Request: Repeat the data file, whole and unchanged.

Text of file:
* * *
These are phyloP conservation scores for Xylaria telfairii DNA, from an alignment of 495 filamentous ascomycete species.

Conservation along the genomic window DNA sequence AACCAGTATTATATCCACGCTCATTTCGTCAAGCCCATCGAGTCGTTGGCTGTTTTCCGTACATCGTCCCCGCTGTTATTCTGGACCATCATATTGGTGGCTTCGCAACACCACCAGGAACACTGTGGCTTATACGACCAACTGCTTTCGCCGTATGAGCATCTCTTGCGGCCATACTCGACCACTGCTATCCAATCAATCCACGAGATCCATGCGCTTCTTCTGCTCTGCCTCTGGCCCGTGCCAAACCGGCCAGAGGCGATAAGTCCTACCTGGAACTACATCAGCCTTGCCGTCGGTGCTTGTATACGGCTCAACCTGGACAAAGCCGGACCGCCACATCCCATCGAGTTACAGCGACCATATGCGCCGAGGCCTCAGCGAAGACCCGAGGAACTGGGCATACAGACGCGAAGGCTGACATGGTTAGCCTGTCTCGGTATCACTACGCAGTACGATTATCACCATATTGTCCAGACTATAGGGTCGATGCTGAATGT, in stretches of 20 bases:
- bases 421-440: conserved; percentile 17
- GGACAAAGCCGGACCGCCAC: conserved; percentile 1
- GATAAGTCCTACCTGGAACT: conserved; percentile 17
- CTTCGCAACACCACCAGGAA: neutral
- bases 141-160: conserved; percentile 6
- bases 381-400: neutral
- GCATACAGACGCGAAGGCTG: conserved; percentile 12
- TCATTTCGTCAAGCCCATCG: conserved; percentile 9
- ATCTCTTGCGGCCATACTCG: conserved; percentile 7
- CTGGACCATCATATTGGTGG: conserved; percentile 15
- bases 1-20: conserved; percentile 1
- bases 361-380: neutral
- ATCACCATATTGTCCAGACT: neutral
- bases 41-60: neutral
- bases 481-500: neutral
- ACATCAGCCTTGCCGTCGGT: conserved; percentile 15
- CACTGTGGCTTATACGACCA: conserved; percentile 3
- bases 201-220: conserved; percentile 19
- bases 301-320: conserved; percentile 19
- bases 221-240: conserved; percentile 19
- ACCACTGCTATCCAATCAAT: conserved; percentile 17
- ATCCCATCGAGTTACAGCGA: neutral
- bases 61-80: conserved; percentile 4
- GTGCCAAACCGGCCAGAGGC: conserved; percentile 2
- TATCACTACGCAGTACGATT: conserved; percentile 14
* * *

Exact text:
These are phyloP conservation scores for Xylaria telfairii DNA, from an alignment of 495 filamentous ascomycete species.

Conservation along the genomic window DNA sequence AACCAGTATTATATCCACGCTCATTTCGTCAAGCCCATCGAGTCGTTGGCTGTTTTCCGTACATCGTCCCCGCTGTTATTCTGGACCATCATATTGGTGGCTTCGCAACACCACCAGGAACACTGTGGCTTATACGACCAACTGCTTTCGCCGTATGAGCATCTCTTGCGGCCATACTCGACCACTGCTATCCAATCAATCCACGAGATCCATGCGCTTCTTCTGCTCTGCCTCTGGCCCGTGCCAAACCGGCCAGAGGCGATAAGTCCTACCTGGAACTACATCAGCCTTGCCGTCGGTGCTTGTATACGGCTCAACCTGGACAAAGCCGGACCGCCACATCCCATCGAGTTACAGCGACCATATGCGCCGAGGCCTCAGCGAAGACCCGAGGAACTGGGCATACAGACGCGAAGGCTGACATGGTTAGCCTGTCTCGGTATCACTACGCAGTACGATTATCACCATATTGTCCAGACTATAGGGTCGATGCTGAATGT, in stretches of 20 bases:
- bases 421-440: conserved; percentile 17
- GGACAAAGCCGGACCGCCAC: conserved; percentile 1
- GATAAGTCCTACCTGGAACT: conserved; percentile 17
- CTTCGCAACACCACCAGGAA: neutral
- bases 141-160: conserved; percentile 6
- bases 381-400: neutral
- GCATACAGACGCGAAGGCTG: conserved; percentile 12
- TCATTTCGTCAAGCCCATCG: conserved; percentile 9
- ATCTCTTGCGGCCATACTCG: conserved; percentile 7
- CTGGACCATCATATTGGTGG: conserved; percentile 15
- bases 1-20: conserved; percentile 1
- bases 361-380: neutral
- ATCACCATATTGTCCAGACT: neutral
- bases 41-60: neutral
- bases 481-500: neutral
- ACATCAGCCTTGCCGTCGGT: conserved; percentile 15
- CACTGTGGCTTATACGACCA: conserved; percentile 3
- bases 201-220: conserved; percentile 19
- bases 301-320: conserved; percentile 19
- bases 221-240: conserved; percentile 19
- ACCACTGCTATCCAATCAAT: conserved; percentile 17
- ATCCCATCGAGTTACAGCGA: neutral
- bases 61-80: conserved; percentile 4
- GTGCCAAACCGGCCAGAGGC: conserved; percentile 2
- TATCACTACGCAGTACGATT: conserved; percentile 14